Indigenous Culture & Preserving Cultural Heritage

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  • 0:04 Indigenous vs.…
  • 1:05 William Denevan & Depopulation
  • 1:40 Papua New Guinea
  • 2:56 Hawaii & Revitalized Identity
  • 4:07 African Indigenous…
  • 5:12 Lesson Summary
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Lesson Transcript
Instructor: Benjamin Olson
This lesson offers a general definition and several examples of indigenous cultures. We explore the ideas of geographer William M. Denevan as well as several geographic areas in our discussion of the unique struggle for preserving indigenous heritage.

Indigenous Cultures vs Globalized World

In an increasingly globalized world, preserving the cultural heritage of indigenous peoples remains a problem. The term indigenous refers to any ethnic group that resides in its original location, practices a traditional culture, and speaks a minority language. However, this definition is not all encompassing. Some indigenous groups may have lost their traditional language but are otherwise considered an indigenous ethnic group. Other ethnic groups may have been displaced from their original homeland but have retained most of their indigenous culture.

Cultural, technological, and economic changes have eradicated many indigenous groups throughout the world. Innumerable indigenous cultures died out because of European colonialism leading to the unintentional spread of infectious foreign diseases, but also genocidal practices and forced resettlement between the 16th and 20th centuries. Today, environmental pressures, economic incentives, and religious missionary work continue to endanger the existence of indigenous cultures. Let's take a closer look at some examples.

William M. Denevan and Depopulation

In his influential book The Native Population of the Americas in 1492, geographer William M. Denevan challenges many prevalent myths about the, ''pristine,'' and ''sparsely populated,'' landscape of the Americas at the time of European contact. He argues that there were far more indigenous people living in the Americas at the time of European contact than is typically assumed.

After European contact, indigenous populations were decimated by disease. Denevan argues that the Americas were probably more sparsely populated in 1750 than in 1492 due to massive depopulation.

Papua New Guinea

Papua New Guinea, which comprises the eastern half of the island of New Guinea, is home to one of the richest concentrations of indigenous cultures on earth. A primary reason for Papa New Guinea's impressive cultural diversity is its geographic isolation to the north of Australia, meaning that it is separated by natural land features, making it completely secluded. Additionally, the highlands of Papua New Guinea remained untouched by European cultures until the middle of the 20th century. It is believed that Papua New Guinea has been inhabited by humans for roughly 50,000 years, making it one of the first places that humans settled outside of Africa.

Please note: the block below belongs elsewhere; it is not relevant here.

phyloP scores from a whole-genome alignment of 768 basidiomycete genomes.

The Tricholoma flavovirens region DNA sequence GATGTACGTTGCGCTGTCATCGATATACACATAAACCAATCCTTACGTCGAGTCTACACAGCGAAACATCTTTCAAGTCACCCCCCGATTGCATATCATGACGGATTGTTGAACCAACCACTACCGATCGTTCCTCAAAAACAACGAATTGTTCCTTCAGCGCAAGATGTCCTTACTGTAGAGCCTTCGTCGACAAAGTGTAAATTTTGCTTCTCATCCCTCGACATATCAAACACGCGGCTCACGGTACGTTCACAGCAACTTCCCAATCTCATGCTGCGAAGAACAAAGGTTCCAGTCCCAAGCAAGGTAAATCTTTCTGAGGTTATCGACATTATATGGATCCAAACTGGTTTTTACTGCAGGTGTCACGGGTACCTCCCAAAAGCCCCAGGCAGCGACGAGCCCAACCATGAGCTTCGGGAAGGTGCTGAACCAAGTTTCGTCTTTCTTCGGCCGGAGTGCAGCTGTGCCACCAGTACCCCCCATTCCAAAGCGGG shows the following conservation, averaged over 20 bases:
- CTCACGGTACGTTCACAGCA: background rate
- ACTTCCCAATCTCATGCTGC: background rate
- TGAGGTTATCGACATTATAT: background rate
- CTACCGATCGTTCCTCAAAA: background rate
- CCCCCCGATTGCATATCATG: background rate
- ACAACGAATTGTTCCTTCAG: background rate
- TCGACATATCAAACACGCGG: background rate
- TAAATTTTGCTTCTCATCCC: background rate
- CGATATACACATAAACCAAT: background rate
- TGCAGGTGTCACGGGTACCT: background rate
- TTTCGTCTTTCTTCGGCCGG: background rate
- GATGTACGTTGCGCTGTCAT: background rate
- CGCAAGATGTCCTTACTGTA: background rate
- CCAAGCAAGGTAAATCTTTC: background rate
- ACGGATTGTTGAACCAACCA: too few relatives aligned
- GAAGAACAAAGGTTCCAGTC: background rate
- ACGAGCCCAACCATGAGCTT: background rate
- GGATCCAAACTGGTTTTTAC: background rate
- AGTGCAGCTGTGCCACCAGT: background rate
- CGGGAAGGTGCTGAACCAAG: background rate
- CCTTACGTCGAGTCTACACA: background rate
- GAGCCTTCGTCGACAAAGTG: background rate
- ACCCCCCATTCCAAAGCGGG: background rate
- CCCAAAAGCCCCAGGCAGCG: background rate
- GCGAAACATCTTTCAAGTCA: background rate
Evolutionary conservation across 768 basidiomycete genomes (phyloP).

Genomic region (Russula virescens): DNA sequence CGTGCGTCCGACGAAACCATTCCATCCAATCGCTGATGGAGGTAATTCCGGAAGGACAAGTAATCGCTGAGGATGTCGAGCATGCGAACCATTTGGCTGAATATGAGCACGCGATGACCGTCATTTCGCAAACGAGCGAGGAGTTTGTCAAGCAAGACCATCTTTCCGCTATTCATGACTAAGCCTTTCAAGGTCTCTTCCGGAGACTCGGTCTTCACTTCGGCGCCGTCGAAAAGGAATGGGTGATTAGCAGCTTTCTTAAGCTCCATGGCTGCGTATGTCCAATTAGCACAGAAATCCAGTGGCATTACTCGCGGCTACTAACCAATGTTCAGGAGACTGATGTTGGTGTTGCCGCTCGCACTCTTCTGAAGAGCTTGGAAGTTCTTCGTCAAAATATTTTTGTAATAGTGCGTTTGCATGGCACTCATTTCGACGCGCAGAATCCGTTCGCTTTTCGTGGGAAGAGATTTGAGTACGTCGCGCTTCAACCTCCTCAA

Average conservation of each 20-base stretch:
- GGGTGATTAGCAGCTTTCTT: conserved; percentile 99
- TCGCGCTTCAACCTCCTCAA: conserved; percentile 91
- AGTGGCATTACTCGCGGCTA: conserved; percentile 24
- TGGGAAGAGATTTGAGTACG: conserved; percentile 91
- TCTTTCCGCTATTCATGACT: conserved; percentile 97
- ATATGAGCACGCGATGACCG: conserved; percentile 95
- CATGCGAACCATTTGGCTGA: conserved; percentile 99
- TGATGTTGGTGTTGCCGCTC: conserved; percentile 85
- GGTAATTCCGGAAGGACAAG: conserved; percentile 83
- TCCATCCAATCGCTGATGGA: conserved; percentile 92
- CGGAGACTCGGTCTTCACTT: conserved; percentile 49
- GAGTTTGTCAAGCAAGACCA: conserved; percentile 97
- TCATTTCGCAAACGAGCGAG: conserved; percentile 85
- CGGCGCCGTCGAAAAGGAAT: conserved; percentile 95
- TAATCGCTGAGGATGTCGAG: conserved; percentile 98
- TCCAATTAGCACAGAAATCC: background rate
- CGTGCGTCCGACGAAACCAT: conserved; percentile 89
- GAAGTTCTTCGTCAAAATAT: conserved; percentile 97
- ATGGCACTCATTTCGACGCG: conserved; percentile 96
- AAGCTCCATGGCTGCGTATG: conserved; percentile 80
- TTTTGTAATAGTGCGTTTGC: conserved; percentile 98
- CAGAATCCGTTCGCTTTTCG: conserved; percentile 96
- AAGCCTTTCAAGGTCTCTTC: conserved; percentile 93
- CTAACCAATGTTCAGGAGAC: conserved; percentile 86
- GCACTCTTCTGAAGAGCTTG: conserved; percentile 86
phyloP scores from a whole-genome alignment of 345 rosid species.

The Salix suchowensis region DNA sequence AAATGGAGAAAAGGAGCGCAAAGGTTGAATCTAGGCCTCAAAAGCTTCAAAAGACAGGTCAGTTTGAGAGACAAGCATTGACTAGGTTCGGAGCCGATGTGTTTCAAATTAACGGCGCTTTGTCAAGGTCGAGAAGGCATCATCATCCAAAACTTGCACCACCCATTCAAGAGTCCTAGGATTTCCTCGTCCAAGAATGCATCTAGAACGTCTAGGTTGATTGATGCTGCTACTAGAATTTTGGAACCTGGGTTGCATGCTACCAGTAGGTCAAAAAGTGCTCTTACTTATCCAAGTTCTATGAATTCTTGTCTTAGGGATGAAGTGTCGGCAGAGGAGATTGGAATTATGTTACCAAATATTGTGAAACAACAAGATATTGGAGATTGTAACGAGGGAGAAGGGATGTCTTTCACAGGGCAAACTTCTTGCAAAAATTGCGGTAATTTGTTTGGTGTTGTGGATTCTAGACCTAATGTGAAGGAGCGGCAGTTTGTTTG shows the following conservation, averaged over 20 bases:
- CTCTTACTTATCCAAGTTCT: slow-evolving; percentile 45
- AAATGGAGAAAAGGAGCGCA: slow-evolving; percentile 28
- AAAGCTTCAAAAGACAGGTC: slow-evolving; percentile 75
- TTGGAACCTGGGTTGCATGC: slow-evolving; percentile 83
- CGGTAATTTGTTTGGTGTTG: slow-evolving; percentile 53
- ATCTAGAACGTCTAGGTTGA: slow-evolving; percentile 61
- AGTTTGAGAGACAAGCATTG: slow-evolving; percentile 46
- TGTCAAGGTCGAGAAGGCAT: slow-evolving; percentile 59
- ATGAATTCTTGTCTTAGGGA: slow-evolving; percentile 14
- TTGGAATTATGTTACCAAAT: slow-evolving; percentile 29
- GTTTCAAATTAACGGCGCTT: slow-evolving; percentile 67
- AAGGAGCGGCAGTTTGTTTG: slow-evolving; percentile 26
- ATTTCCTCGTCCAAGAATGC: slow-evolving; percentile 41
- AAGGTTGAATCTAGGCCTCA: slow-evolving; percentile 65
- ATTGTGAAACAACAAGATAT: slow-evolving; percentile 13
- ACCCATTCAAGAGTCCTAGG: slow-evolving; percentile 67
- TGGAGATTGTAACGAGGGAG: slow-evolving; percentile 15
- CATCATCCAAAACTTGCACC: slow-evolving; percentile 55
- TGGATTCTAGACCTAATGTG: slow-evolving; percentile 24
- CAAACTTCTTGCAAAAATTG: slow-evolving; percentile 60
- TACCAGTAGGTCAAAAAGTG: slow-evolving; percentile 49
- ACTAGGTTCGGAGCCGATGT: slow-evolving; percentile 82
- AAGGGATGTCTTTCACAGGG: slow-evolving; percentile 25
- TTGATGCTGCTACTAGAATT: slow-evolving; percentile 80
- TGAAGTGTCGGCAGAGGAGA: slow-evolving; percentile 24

Today, about 836 unique indigenous languages are spoken in Papua New Guinea, comprising 12% of indigenous languages in the world. The country's numerous ethnic groups have distinctive cultures, providing a rich treasure trove of anthropological heritage.

Due to Papua New Guinea's late contact with the outside world, the indigenous peoples were spared many of the most egregious excesses of 18th and 19th century European colonialism; however, its indigenous groups face serious threats from mining companies, missionaries, and other modern economic forces. While the preservation of Papua New Guinea's indigenous cultures is an official government priority, the future of its traditional cultures remains uncertain.

Hawaii and Revitalized Identity

Although there is some uncertainty regarding exactly when Polynesian peoples arrived in the Hawaiian Islands, it is believed that the first group of settlers arrived around 1025 CE. In the years between the original settlement and contact with European explorers, Hawaiians developed a sophisticated culture that shared some similarities with members of the Polynesian language group.

In 1778, the British explorer Captain James Cook arrived in the Hawaiian Islands. In the following years, a tragic series of events befell the Hawaiian people. They mirrored the experiences of many indigenous groups of people around the world. Disease, repression, forced religious conversion, economic exploitation, and eventual annexation by the United States almost brought the demise of indigenous Hawaiian culture.

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